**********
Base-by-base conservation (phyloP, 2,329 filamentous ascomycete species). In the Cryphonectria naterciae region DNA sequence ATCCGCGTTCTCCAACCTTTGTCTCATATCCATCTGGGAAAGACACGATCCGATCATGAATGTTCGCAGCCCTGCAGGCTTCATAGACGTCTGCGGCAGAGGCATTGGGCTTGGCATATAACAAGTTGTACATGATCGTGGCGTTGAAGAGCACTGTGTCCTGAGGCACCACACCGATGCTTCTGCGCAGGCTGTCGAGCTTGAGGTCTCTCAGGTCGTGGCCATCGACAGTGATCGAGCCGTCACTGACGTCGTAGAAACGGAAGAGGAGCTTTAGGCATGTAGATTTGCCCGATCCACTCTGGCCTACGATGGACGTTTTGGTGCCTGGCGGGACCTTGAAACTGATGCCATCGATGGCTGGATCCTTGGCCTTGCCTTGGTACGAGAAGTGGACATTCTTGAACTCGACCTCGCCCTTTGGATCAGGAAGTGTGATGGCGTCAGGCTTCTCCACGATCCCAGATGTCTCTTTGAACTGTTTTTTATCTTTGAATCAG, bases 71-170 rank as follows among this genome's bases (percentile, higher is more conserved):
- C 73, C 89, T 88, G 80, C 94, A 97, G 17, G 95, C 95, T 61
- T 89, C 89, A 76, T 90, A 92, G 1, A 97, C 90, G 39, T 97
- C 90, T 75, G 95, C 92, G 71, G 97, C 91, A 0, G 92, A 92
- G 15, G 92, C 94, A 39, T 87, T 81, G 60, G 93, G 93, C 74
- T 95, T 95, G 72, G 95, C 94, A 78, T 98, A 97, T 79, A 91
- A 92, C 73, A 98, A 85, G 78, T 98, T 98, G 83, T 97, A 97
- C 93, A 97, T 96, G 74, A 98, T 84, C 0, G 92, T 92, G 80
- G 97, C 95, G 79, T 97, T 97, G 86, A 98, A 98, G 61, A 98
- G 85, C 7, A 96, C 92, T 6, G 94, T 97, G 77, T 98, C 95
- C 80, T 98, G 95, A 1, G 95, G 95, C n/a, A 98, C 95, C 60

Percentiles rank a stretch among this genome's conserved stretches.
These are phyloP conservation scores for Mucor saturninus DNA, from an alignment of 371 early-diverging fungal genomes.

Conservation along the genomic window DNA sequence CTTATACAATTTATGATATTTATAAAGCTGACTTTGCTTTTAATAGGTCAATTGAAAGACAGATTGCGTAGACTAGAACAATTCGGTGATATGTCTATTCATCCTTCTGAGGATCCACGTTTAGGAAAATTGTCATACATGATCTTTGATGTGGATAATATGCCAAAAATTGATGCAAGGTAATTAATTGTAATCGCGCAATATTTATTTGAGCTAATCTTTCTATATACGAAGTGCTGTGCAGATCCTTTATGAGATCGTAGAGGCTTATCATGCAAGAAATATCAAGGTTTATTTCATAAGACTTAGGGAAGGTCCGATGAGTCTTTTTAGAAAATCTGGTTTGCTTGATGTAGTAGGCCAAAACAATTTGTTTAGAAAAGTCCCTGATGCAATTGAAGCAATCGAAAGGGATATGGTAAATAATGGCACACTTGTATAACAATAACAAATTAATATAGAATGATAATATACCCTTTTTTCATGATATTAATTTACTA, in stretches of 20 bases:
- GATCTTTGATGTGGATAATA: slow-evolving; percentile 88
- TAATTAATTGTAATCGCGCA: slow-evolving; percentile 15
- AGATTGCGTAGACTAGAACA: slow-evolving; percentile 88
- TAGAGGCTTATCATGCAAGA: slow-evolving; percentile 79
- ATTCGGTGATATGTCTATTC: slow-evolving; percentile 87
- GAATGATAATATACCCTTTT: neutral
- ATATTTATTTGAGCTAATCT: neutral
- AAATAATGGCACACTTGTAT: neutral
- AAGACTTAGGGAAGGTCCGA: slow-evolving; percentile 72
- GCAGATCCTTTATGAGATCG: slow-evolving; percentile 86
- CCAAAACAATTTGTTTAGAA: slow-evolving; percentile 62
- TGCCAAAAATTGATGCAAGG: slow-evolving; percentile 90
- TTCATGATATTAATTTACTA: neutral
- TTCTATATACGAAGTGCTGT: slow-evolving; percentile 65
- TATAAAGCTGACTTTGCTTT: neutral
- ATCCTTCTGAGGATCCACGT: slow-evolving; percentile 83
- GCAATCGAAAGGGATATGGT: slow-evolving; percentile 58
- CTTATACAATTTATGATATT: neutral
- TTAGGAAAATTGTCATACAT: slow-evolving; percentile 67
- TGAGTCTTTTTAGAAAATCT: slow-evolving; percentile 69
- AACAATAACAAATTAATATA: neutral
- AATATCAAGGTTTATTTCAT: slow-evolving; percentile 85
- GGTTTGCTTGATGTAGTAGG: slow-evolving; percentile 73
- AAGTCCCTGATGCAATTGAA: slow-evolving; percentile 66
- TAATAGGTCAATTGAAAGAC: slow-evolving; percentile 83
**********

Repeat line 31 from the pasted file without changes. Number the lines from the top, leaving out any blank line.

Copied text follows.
- GCAATCGAAAGGGATATGGT: slow-evolving; percentile 58